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procedural abstraction
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PROCEDURAL ABSTRACTION
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When applied to a function definition, the principle of procedural abstraction means that your function should be written so that it can be used like a black box This means that the programmer who uses the function should not need to look at the body of the function definition to see how the function works The function declaration and the accompanying comment should be all the programmer needs to know in order to use the function To ensure that your function definitions have this important property, you should strictly adhere to the following rules:
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BLACK-BOX FUNCTION DEFINITION
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The function declaration comment should tell the programmer any and all conditions that are required of the arguments to the function and should describe the result of a function invocation All variables used in the function body should be declared in the function body (The formal parameters do not need to be declared, because they are listed in the function heading)
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term procedural abstraction The term abstraction is intended to convey the idea that when you use a function as a black box, you are abstracting away the details of the code contained in the function body You can call this technique the black box principle or the principle of procedural abstraction or information hiding The three terms mean the same thing Whatever you call this principle, the important point is that you should use it when designing and writing your function de nitions
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s GLOBAL CONSTANTS AND GLOBAL VARIABLES
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As we noted in 1, you can and should name constant values using the const modi er For example, in Display 35 we used the const modi er to give a name to the rate of sales tax with the following declaration:
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const double TAXRATE = 005; //5% sales tax
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If this declaration is inside the de nition of a function, as in Display 35, then the name TAXRATE is local to the function de nition, which means that outside the de nition of the function that contains the declaration, you can use the name TAXRATE for another named constant, or variable, or anything else On the other hand, if this declaration were to appear at the beginning of your program, outside the body of all the functions (and outside the body of the main part of your program), then the named constant is said to be a global named constant and the named constant can be used in any function de nition that follows the constant declaration Display 39 shows a program with an example of a global named constant The program asks for a radius and then computes both the area of a circle and the volume of a sphere with that radius, using the following formulas:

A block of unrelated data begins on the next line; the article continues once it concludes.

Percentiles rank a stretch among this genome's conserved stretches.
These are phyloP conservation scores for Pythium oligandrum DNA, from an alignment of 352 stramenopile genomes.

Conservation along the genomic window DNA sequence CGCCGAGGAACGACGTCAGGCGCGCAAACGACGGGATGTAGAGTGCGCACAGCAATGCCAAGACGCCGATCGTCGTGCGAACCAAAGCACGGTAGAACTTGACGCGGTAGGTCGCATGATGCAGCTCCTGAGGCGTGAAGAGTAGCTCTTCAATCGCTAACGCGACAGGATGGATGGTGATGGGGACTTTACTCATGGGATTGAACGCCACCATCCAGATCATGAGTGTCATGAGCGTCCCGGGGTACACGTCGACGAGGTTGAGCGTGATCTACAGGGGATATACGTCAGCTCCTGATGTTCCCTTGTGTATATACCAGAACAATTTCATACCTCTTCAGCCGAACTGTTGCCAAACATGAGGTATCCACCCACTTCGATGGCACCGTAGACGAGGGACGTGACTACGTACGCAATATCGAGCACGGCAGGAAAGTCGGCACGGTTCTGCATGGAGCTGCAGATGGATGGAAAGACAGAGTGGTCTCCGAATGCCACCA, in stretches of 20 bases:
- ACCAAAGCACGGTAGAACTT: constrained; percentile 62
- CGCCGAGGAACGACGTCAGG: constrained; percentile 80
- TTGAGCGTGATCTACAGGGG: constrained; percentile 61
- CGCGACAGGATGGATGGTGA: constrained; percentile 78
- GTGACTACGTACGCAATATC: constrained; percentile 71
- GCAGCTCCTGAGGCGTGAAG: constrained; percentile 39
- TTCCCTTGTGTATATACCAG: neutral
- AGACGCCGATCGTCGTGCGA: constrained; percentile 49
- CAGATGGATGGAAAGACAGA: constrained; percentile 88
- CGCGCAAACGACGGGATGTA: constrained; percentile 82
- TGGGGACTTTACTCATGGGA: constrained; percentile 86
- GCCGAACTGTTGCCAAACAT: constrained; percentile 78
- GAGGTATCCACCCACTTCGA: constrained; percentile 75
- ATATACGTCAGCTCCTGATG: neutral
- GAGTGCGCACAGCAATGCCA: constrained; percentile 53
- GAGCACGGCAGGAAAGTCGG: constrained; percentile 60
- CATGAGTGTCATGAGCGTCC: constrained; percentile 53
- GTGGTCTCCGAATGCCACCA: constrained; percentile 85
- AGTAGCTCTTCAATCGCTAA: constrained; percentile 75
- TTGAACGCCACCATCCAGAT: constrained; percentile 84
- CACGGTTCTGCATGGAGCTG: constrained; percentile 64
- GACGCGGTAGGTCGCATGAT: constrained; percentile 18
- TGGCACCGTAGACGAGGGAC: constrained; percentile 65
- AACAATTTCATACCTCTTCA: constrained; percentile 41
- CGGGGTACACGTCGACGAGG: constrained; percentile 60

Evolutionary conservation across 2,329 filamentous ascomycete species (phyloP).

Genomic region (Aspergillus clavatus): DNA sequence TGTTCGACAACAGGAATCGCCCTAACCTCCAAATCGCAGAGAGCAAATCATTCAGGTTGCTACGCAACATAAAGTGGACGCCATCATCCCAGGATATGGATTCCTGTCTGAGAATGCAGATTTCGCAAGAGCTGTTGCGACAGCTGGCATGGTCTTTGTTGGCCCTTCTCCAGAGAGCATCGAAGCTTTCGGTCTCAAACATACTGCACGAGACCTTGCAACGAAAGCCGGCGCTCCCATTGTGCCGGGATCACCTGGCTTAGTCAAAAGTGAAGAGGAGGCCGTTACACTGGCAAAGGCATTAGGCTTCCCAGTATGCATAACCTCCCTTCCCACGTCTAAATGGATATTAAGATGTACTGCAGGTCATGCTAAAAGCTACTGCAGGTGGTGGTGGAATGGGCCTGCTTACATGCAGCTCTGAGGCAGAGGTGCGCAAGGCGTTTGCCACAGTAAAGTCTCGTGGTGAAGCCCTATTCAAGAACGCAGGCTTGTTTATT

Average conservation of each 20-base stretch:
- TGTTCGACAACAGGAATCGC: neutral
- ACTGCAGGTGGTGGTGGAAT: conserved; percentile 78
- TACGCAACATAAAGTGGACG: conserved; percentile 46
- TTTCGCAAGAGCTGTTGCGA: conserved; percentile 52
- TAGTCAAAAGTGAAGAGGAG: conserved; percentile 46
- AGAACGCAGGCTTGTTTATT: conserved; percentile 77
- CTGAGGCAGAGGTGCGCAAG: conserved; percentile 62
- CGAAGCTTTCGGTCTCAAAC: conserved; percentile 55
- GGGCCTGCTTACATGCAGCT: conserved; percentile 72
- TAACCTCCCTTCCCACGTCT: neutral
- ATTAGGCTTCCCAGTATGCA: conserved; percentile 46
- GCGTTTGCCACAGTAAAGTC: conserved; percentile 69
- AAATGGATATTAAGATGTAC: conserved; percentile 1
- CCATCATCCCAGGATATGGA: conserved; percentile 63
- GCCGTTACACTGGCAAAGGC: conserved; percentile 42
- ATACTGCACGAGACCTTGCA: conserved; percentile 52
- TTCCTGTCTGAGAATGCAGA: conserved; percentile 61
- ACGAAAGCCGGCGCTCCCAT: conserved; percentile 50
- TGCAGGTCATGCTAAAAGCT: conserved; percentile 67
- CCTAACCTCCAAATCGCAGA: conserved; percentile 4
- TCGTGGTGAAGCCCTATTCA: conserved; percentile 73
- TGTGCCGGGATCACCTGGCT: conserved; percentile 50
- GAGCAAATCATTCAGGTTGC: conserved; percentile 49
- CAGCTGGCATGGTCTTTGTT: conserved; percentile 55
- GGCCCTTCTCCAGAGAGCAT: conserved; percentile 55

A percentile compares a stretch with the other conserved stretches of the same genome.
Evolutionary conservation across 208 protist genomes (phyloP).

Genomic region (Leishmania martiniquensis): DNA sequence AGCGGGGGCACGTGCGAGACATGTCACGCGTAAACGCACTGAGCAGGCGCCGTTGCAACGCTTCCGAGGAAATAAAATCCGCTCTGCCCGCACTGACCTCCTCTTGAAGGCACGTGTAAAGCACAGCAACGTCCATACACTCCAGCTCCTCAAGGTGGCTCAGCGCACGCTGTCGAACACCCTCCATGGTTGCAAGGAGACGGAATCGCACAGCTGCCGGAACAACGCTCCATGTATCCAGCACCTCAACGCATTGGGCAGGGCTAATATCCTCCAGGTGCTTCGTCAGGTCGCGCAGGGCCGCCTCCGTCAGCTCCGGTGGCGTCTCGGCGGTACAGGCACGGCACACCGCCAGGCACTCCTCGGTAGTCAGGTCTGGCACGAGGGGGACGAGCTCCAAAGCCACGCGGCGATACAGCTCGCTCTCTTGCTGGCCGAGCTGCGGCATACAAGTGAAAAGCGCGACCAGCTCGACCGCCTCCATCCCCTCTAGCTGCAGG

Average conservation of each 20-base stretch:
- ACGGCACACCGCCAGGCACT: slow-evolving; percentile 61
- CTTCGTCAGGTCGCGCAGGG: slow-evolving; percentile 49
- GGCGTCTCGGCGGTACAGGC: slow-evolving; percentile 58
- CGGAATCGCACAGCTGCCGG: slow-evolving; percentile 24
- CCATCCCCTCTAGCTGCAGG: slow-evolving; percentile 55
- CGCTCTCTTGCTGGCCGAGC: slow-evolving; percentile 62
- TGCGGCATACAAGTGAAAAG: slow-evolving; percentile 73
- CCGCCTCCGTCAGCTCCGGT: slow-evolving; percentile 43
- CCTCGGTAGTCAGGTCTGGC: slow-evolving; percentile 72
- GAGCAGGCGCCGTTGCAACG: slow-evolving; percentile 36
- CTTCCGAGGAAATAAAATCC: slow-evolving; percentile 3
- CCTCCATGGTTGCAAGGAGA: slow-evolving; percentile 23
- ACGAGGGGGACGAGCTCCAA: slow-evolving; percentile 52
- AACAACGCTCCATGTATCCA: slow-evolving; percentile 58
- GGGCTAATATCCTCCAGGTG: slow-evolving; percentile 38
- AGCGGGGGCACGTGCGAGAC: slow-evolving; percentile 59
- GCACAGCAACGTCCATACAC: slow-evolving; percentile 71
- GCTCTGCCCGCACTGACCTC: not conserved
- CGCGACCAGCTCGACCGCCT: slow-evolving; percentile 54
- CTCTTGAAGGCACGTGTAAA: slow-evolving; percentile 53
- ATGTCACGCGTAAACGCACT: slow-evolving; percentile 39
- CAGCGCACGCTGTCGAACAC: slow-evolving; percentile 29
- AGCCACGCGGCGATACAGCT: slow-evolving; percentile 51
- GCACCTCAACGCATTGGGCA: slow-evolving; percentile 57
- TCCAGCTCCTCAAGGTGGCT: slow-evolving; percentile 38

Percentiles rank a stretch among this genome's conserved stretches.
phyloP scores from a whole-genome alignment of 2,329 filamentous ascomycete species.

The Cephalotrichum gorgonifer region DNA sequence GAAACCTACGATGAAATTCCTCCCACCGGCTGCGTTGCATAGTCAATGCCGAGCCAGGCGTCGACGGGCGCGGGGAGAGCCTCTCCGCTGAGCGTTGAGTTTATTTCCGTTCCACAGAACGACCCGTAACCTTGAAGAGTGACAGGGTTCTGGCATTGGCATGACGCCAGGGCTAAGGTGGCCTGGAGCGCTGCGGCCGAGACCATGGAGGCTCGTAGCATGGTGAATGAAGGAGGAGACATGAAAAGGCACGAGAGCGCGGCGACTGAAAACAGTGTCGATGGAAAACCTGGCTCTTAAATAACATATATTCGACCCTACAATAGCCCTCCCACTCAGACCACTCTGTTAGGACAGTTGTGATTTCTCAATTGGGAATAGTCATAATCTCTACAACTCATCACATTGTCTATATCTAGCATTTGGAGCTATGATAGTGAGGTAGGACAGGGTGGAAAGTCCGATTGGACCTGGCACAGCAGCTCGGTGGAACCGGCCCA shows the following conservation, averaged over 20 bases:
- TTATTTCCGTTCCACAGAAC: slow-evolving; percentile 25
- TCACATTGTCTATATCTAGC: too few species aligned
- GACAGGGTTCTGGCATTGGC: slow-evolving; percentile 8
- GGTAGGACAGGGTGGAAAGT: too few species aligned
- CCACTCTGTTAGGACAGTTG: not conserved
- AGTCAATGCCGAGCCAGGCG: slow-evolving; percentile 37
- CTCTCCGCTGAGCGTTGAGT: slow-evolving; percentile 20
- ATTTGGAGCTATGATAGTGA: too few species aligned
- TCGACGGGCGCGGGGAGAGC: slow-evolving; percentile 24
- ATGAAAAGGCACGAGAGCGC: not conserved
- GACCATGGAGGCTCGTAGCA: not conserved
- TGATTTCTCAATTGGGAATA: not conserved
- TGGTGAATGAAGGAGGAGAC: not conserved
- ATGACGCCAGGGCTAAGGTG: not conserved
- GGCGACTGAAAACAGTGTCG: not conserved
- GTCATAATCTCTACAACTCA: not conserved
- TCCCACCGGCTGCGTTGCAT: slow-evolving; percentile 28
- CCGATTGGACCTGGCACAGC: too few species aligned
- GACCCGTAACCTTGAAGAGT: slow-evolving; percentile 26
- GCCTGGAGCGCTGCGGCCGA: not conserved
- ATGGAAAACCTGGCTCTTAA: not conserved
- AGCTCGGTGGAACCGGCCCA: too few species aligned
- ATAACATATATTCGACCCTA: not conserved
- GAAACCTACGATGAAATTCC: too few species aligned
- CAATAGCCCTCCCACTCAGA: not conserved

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area = x (radius)2 volume = (4/3) x x (radius)3
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global named constant
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Both formulas include the constant , which is approximately equal to 314159 The symbol is the Greek letter called pi The program thus uses the following global named constant:
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const double PI = 314159;
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which appears outside the de nition of any function (including outside the de nition of main) The compiler allows you wide latitude in where you place the declarations for your global named constants To aid readability, however, you should place all your include directives together, all your global named constant declarations together in another group, and all your function declarations (function prototypes) together We will follow standard practice and place all our global named constant declarations after our include and using directives and before our function declarations
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Display 39
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A Global Named Constant (part 1 of 2)
//Computes the area of a circle and the volume of a sphere //Uses the same radius for both calculations #include <iostream> #include <cmath> using namespace std; const double PI = 314159; double area(double radius); //Returns the area of a circle with the specified radius double volume(double radius); //Returns the volume of a sphere with the specified radius int main( ) { double radiusOfBoth, areaOfCircle, volumeOfSphere; cout << "Enter a radius to use for both a circle\n" << "and a sphere (in inches): "; cin >> radiusOfBoth; areaOfCircle = area(radiusOfBoth); volumeOfSphere = volume(radiusOfBoth); cout << << << << << "Radius = " << radiusOfBoth << " inches\n" "Area of circle = " << areaOfCircle " square inches\n" "Volume of sphere = " << volumeOfSphere " cubic inches\n";
return 0; } double area(double radius) { return (PI * pow(radius, 2)); } double volume(double radius) { return ((40/30) * PI * pow(radius, 3)); }